Revised November 2007
prepared for Shane, S. (ed.), Blackwell Handbook of Technology and Innovation Management, Cambridge, MA: Blackwell Publishers
The comments of the following people on an earlier draft are greatly appreciated: Sridhar Balasubramanian, Dick Blackburn, Paul Bloom, Ed Cornet, Ely Dahan, Abbie Griffin, Steve Hoeffler, Erin MacDonald, Jackki Mohr, Bill Moore, Vithala Rao, Allan Shocker, and Gal Zauberman.
Touted as the “most significant category innovation since toilet paper first appeared in roll form in 1890,” dispersible (flushable) moist toilet tissue on a roll was introduced in the United States by Kimberly Clark in 2001. According to a corporate press release, Cottonelle Fresh Rollwipes was a breakthrough product that “delivers the cleaning and freshening of pre-moistened wipes with the convenience and disposability of toilet paper.” Internal market research seemed to indicate that there was a clear customer need for a new product to supplement dry toilet paper. Surveys and focus groups revealed that over 60% of adult consumers had experimented with a moist cleaning method (e.g., using baby wipes, wetting a washcloth, sprinkling water on dry toilet paper) and one out of four used a moist cleaning method daily. Kimberly Clark made the obvious connection that a majority of US consumers found dry toilet paper to be limited for their real needs. Convinced that there was a huge market opportunity for a more convenient product that addressed this consumer need for a cleaner and more refreshing bathroom tissue, Kimberly Clark obtained more than 30 patents on a new product and dispenser and invested over $100 million in R&D and manufacturing to bring their Cottonelle Fresh Rollwipes to market. Backed by over $40 million in marketing programs, sales were expected to reach $150 million in the first year and $500 million by six years. Perhaps more important, a significant increase in the $4.8 billion US toilet paper market was anticipated since this innovation was a supplement, not substitute, for existing products. Procter & Gamble also believed that there was a market opportunity for moist bathroom wipes; they quickly followed suit by introducing a similar product, Charmin Fresh Mates, later that year.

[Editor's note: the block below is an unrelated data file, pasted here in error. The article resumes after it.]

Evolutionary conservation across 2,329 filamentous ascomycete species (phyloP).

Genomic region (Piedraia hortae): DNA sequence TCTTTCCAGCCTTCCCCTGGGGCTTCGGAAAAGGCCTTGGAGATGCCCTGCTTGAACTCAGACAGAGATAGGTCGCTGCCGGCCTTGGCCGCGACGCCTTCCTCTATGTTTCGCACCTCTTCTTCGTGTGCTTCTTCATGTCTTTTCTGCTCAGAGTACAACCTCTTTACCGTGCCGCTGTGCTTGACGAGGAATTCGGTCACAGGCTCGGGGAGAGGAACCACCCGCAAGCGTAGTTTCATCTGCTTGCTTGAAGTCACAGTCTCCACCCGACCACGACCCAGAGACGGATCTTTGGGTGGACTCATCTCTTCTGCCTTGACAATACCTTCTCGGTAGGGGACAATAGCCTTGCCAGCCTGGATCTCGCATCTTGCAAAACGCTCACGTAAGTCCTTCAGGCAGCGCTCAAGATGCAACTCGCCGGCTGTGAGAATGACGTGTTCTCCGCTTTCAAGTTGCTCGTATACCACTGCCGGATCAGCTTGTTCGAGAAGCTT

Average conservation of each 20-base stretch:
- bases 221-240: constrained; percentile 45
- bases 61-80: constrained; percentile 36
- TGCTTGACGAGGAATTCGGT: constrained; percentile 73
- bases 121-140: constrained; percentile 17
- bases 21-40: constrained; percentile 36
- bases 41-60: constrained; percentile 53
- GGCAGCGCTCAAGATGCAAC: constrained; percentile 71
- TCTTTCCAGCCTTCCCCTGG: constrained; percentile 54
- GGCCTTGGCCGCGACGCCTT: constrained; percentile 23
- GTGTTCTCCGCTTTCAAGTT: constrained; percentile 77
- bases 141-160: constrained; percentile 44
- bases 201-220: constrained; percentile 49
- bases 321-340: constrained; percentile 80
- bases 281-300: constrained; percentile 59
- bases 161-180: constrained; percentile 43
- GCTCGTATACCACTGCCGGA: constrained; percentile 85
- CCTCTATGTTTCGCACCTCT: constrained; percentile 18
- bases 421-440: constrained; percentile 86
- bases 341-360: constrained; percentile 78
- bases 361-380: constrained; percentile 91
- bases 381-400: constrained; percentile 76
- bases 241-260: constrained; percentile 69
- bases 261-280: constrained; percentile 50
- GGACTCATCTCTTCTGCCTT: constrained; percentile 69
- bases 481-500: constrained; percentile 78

But, consumers were unimpressed with these new products. Sales were well below forecasts: Procter & Gamble abandoned its product after only two years and Kimberly Clark’s product is confined to a regional market where executives say that sales are so small that they are financially insignificant. Despite their market research, did Kimberley Clark (and Procter & Gamble) really understand their customers’ needs in this situation? The Fresh Rollwipes product was designed to be conveniently dispensed via a refillable plastic container that cliped to the standard toilet paper holder. Careful attention was paid to developing a dispenser that blended in with the consumer’s bathroom. Both companies, however, underestimated the role of consumer embarrassment associated with toileting (e.g., Associated Press 2003). While many consumers already used some sort of makeshift wet cleaning method in the bathroom, they didn’t like others knowing about it. The extra dispenser attached to the holder is right out in the open, possibly causing guests to wonder if there is something wrong with household members since they were using these “alternative” wipes. Although numerous mistakes were made in this case (e.g., Nelson 2002), it seems clear that Kimberly Clark and Procter & Gamble did not completely understand their customers’ needs.